The Windows 10 Review for the Windows 7 User: Misses More than It Gets
Microsoft’s latest Windows 10 was just recently released, and while reviews are flying rampant, most of them will go over the new iteration of the OS superficially or compare it to Windows 8.1 only. This review, will not attempt to do any such thing and is designed primarily for the users who will be upgrading from Windows 7 to Windows 10 directly. Since most of this particular user base are gamers in nature, we will be focusing on the performance difference between the two OS-es as well. If Layout, UI and Apps aren’t your cup of tea, I would suggest proceeding directly to the General and Gaming Performance section of this review.
Let’s start with the beginning. Windows 10 has been an operating system, whose release (and success) has been desperately sought by Microsoft for many years now. After Windows 8 and 8.1 failed to move user bases, which had decided they rather liked Windows 7, this constitutes the final do or die move.
Thinking of upgrading from Windows 7? This review is for you
Infact, Microsoft is switching to a “Windows as a Service” model with the release of Win 10 and hoping that their leniency with (almost) free upgrades will be enough to make users migrate. Whether that was a good idea or not, Ill expound on it further in the conclusion. In any case, the version 10 of the windows will be the last one if Microsoft is to be believed. There will only be upgrades form now on – delivered electronically. It is abundantly clear that everything depends on the eventual migration of the Windows user base migrating to Windows 10. Before we go any further, take a look at the market share diagram below:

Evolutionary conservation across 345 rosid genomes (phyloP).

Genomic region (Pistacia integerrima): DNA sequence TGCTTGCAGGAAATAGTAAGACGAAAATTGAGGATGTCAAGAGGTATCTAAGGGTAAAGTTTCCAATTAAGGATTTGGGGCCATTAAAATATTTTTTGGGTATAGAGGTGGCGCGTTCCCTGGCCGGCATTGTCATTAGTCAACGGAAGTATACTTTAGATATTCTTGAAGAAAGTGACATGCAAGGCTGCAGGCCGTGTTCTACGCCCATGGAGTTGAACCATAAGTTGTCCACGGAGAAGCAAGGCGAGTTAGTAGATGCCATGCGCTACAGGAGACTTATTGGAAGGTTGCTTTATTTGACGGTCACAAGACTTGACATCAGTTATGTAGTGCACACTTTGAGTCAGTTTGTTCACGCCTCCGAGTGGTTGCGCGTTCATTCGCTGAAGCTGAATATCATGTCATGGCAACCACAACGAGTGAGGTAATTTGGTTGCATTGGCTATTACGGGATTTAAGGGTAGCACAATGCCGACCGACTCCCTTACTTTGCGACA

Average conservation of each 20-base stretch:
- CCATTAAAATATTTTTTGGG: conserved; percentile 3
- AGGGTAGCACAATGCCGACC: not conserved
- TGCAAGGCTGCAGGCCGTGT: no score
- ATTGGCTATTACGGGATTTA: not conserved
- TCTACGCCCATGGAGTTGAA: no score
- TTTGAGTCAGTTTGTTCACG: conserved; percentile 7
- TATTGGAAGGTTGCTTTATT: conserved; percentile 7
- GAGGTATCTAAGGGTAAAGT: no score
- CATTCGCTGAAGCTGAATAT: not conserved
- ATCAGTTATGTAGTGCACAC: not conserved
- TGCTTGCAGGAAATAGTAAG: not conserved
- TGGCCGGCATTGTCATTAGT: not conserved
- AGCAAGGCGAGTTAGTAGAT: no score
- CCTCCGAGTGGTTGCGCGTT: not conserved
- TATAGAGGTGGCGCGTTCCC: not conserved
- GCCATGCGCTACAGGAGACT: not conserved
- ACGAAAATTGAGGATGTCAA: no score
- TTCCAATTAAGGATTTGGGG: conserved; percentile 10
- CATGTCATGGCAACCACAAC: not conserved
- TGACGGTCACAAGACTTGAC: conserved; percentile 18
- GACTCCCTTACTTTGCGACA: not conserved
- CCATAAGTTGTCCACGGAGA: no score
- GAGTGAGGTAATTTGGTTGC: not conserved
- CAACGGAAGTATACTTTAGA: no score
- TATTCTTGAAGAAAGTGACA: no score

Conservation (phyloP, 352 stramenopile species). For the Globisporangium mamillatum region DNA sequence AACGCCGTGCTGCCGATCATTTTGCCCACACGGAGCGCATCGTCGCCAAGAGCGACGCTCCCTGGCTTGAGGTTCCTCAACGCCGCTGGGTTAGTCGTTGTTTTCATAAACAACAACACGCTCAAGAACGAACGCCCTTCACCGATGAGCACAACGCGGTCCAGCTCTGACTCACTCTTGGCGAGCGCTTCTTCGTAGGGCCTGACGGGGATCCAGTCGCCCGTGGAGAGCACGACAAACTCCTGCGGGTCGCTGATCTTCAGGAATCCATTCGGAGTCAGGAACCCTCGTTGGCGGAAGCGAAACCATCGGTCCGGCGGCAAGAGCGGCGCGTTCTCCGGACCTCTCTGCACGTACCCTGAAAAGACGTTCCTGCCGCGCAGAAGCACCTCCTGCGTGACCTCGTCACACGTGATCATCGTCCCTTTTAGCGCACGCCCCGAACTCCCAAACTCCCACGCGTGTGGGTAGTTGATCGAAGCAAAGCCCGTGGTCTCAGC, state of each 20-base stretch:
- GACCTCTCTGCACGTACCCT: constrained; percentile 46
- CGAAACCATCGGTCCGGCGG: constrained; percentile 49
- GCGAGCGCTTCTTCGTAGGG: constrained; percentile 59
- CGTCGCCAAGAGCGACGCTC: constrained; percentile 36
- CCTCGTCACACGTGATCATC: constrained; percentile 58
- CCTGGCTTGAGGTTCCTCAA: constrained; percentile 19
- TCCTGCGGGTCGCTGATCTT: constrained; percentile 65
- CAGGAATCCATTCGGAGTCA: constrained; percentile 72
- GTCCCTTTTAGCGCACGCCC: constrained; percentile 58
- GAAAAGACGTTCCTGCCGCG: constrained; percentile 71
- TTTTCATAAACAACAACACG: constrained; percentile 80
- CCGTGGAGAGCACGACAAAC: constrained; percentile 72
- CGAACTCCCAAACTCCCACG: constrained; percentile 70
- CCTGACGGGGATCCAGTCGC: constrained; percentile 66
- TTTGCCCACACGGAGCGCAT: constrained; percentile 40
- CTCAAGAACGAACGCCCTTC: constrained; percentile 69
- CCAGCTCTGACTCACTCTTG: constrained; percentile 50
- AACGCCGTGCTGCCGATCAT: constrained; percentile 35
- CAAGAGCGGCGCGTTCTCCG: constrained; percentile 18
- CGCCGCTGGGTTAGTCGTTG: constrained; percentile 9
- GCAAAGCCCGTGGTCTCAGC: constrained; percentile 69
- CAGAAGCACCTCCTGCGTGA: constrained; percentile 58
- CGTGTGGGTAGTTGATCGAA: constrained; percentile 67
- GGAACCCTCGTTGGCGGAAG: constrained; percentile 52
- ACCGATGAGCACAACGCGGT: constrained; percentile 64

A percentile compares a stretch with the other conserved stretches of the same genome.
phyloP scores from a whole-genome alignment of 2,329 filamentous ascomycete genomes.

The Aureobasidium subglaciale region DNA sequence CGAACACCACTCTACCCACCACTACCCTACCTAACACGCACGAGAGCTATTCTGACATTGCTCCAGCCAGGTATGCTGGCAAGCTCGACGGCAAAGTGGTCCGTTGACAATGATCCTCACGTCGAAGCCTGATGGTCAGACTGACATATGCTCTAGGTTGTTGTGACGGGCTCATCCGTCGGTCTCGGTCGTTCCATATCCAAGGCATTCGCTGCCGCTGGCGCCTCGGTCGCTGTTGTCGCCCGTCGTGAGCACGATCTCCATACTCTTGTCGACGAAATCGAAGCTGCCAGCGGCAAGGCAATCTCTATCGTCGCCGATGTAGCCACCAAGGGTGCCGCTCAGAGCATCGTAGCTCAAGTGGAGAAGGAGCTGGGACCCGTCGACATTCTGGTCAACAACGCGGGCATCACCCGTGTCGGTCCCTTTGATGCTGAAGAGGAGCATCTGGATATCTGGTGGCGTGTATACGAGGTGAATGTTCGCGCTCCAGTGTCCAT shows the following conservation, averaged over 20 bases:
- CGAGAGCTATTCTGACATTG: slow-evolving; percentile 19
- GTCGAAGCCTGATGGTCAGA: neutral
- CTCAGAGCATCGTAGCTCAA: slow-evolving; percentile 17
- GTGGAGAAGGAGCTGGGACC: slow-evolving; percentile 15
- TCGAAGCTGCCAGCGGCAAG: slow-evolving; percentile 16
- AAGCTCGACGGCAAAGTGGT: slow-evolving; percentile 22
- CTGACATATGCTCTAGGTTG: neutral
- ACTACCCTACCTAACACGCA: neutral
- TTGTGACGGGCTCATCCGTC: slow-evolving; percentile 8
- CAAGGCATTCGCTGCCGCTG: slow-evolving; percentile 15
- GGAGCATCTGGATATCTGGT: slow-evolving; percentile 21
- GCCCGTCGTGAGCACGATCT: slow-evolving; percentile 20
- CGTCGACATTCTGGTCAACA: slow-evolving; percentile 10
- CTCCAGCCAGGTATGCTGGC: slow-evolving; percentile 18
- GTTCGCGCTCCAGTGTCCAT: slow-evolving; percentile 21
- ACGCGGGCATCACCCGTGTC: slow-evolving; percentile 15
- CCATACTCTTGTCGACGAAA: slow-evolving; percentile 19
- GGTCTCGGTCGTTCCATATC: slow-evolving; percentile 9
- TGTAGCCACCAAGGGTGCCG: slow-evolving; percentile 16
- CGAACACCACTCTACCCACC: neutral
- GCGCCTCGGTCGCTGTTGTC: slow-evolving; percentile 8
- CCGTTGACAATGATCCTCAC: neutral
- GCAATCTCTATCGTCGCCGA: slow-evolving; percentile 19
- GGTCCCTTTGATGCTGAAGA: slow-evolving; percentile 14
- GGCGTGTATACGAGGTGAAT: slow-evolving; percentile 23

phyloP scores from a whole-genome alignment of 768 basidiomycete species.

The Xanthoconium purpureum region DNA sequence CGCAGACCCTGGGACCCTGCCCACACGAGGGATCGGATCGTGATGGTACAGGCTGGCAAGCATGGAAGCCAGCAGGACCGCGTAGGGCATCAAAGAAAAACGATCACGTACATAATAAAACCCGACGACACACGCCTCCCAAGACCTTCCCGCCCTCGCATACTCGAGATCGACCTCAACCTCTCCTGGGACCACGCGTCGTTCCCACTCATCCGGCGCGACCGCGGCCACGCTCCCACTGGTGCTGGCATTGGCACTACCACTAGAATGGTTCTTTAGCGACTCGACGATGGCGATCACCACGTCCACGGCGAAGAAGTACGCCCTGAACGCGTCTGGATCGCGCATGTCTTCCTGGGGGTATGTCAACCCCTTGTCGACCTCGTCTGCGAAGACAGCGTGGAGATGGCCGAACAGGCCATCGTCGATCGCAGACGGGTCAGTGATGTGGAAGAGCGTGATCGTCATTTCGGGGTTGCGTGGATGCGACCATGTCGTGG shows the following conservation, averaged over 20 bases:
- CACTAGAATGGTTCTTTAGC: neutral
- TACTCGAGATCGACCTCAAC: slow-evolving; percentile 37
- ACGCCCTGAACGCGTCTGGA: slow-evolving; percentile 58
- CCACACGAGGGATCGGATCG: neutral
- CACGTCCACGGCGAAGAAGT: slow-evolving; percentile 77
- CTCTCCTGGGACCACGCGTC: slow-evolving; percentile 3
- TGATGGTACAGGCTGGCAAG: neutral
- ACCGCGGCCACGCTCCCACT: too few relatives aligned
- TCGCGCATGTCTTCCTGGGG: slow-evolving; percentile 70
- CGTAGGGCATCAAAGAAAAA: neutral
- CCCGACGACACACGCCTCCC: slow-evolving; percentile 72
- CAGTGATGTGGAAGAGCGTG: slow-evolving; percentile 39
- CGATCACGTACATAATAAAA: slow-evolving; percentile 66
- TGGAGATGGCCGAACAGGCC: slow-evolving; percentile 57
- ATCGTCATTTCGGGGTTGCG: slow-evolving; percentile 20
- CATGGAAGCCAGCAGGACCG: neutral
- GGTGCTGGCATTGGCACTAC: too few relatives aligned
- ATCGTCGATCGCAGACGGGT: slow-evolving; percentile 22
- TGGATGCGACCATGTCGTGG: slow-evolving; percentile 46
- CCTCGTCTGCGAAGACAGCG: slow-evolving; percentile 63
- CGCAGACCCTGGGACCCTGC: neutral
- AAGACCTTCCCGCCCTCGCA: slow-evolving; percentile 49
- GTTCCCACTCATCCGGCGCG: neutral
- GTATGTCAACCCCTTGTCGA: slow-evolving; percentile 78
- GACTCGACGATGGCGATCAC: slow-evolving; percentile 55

* Some Operating Systems with less than 1% market share not included. Data courtesy of NetMarketShare.
Windows 7 has an absolutely huge user base and its not really surprising. The OS was a phenomenal success, so much so that users are reluctant to shift. Leaving aside whatever the problem with Windows 8 and 8.1 was, it had no killer app to force migration to the platform. With Windows 10 however, I am sure Microsoft will be able to force the move thanks to the exclusive support of DirectX 12. With DirectX 12 acting as the killer app and the eventual future of PC Gaming, Microsoft is leaving the Windows 7 user base with very little choice except to shift.
So its not a question of whether this particular user should shift to Windows 10, rather when should he or she shift. It is this question that we will try to answer. We will be going over most of the aspects of Windows 10 and methodically comparing it with Windows 7 and even 8 and 8.1. By the end of this review, readers should be able to make an informed decision on when the time is right to shift to the shiny new platform. Windows 10 will come in three versions: Windows 10 Core, Windows 10 Professional and Windows 10 Enterprise.